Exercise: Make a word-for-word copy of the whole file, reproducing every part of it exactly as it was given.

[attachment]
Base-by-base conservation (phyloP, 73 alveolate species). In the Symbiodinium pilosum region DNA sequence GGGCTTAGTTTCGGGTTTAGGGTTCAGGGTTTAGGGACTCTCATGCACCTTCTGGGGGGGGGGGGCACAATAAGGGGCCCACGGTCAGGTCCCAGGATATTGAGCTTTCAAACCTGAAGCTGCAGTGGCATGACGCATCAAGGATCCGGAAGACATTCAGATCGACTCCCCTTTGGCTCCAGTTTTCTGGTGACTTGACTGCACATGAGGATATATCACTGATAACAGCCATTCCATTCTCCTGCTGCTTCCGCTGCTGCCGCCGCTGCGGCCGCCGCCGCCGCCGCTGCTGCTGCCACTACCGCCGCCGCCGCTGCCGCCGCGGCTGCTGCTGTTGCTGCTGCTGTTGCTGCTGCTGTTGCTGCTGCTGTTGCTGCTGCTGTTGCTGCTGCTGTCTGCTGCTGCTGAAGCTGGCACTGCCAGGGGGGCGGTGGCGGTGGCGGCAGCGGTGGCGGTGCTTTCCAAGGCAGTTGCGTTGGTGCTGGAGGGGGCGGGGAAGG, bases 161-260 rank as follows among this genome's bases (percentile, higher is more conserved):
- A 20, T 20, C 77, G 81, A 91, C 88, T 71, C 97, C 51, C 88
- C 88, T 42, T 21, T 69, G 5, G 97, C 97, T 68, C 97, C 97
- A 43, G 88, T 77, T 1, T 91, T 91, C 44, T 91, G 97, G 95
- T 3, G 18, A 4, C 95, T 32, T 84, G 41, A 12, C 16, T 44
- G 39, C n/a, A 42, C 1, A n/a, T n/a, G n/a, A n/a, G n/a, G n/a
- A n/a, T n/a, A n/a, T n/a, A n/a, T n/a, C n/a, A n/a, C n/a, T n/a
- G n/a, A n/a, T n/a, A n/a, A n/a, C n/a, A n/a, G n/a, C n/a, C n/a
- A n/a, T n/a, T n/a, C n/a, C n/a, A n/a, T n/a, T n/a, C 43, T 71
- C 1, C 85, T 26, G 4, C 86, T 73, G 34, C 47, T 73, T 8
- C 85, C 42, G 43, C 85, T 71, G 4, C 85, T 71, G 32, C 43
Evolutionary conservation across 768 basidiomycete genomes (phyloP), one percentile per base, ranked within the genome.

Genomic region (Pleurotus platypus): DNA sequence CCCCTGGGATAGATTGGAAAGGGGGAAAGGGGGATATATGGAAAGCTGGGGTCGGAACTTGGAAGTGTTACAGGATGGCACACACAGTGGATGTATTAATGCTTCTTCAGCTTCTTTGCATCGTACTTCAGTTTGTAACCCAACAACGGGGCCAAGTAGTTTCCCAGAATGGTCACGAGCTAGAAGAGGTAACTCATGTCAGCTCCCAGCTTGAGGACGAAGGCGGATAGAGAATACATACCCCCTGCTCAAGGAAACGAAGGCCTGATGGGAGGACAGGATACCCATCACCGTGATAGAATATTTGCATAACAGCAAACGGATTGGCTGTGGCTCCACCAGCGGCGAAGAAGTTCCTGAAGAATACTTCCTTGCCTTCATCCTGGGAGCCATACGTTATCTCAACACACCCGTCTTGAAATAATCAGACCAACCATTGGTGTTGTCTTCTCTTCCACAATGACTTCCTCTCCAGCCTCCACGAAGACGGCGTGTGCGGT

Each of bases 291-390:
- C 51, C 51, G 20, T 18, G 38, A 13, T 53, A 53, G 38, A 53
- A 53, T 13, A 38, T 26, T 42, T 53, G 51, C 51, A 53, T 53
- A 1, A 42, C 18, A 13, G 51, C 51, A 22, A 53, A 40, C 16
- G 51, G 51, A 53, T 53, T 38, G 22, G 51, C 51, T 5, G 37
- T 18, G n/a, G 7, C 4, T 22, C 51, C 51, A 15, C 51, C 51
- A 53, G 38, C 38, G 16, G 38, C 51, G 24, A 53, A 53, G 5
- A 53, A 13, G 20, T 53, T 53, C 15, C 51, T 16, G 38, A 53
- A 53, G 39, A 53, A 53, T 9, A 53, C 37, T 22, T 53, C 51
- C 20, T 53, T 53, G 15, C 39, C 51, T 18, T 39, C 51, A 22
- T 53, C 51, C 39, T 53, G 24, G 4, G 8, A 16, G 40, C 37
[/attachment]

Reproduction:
Base-by-base conservation (phyloP, 73 alveolate species). In the Symbiodinium pilosum region DNA sequence GGGCTTAGTTTCGGGTTTAGGGTTCAGGGTTTAGGGACTCTCATGCACCTTCTGGGGGGGGGGGGCACAATAAGGGGCCCACGGTCAGGTCCCAGGATATTGAGCTTTCAAACCTGAAGCTGCAGTGGCATGACGCATCAAGGATCCGGAAGACATTCAGATCGACTCCCCTTTGGCTCCAGTTTTCTGGTGACTTGACTGCACATGAGGATATATCACTGATAACAGCCATTCCATTCTCCTGCTGCTTCCGCTGCTGCCGCCGCTGCGGCCGCCGCCGCCGCCGCTGCTGCTGCCACTACCGCCGCCGCCGCTGCCGCCGCGGCTGCTGCTGTTGCTGCTGCTGTTGCTGCTGCTGTTGCTGCTGCTGTTGCTGCTGCTGTTGCTGCTGCTGTCTGCTGCTGCTGAAGCTGGCACTGCCAGGGGGGCGGTGGCGGTGGCGGCAGCGGTGGCGGTGCTTTCCAAGGCAGTTGCGTTGGTGCTGGAGGGGGCGGGGAAGG, bases 161-260 rank as follows among this genome's bases (percentile, higher is more conserved):
- A 20, T 20, C 77, G 81, A 91, C 88, T 71, C 97, C 51, C 88
- C 88, T 42, T 21, T 69, G 5, G 97, C 97, T 68, C 97, C 97
- A 43, G 88, T 77, T 1, T 91, T 91, C 44, T 91, G 97, G 95
- T 3, G 18, A 4, C 95, T 32, T 84, G 41, A 12, C 16, T 44
- G 39, C n/a, A 42, C 1, A n/a, T n/a, G n/a, A n/a, G n/a, G n/a
- A n/a, T n/a, A n/a, T n/a, A n/a, T n/a, C n/a, A n/a, C n/a, T n/a
- G n/a, A n/a, T n/a, A n/a, A n/a, C n/a, A n/a, G n/a, C n/a, C n/a
- A n/a, T n/a, T n/a, C n/a, C n/a, A n/a, T n/a, T n/a, C 43, T 71
- C 1, C 85, T 26, G 4, C 86, T 73, G 34, C 47, T 73, T 8
- C 85, C 42, G 43, C 85, T 71, G 4, C 85, T 71, G 32, C 43
Evolutionary conservation across 768 basidiomycete genomes (phyloP), one percentile per base, ranked within the genome.

Genomic region (Pleurotus platypus): DNA sequence CCCCTGGGATAGATTGGAAAGGGGGAAAGGGGGATATATGGAAAGCTGGGGTCGGAACTTGGAAGTGTTACAGGATGGCACACACAGTGGATGTATTAATGCTTCTTCAGCTTCTTTGCATCGTACTTCAGTTTGTAACCCAACAACGGGGCCAAGTAGTTTCCCAGAATGGTCACGAGCTAGAAGAGGTAACTCATGTCAGCTCCCAGCTTGAGGACGAAGGCGGATAGAGAATACATACCCCCTGCTCAAGGAAACGAAGGCCTGATGGGAGGACAGGATACCCATCACCGTGATAGAATATTTGCATAACAGCAAACGGATTGGCTGTGGCTCCACCAGCGGCGAAGAAGTTCCTGAAGAATACTTCCTTGCCTTCATCCTGGGAGCCATACGTTATCTCAACACACCCGTCTTGAAATAATCAGACCAACCATTGGTGTTGTCTTCTCTTCCACAATGACTTCCTCTCCAGCCTCCACGAAGACGGCGTGTGCGGT

Each of bases 291-390:
- C 51, C 51, G 20, T 18, G 38, A 13, T 53, A 53, G 38, A 53
- A 53, T 13, A 38, T 26, T 42, T 53, G 51, C 51, A 53, T 53
- A 1, A 42, C 18, A 13, G 51, C 51, A 22, A 53, A 40, C 16
- G 51, G 51, A 53, T 53, T 38, G 22, G 51, C 51, T 5, G 37
- T 18, G n/a, G 7, C 4, T 22, C 51, C 51, A 15, C 51, C 51
- A 53, G 38, C 38, G 16, G 38, C 51, G 24, A 53, A 53, G 5
- A 53, A 13, G 20, T 53, T 53, C 15, C 51, T 16, G 38, A 53
- A 53, G 39, A 53, A 53, T 9, A 53, C 37, T 22, T 53, C 51
- C 20, T 53, T 53, G 15, C 39, C 51, T 18, T 39, C 51, A 22
- T 53, C 51, C 39, T 53, G 24, G 4, G 8, A 16, G 40, C 37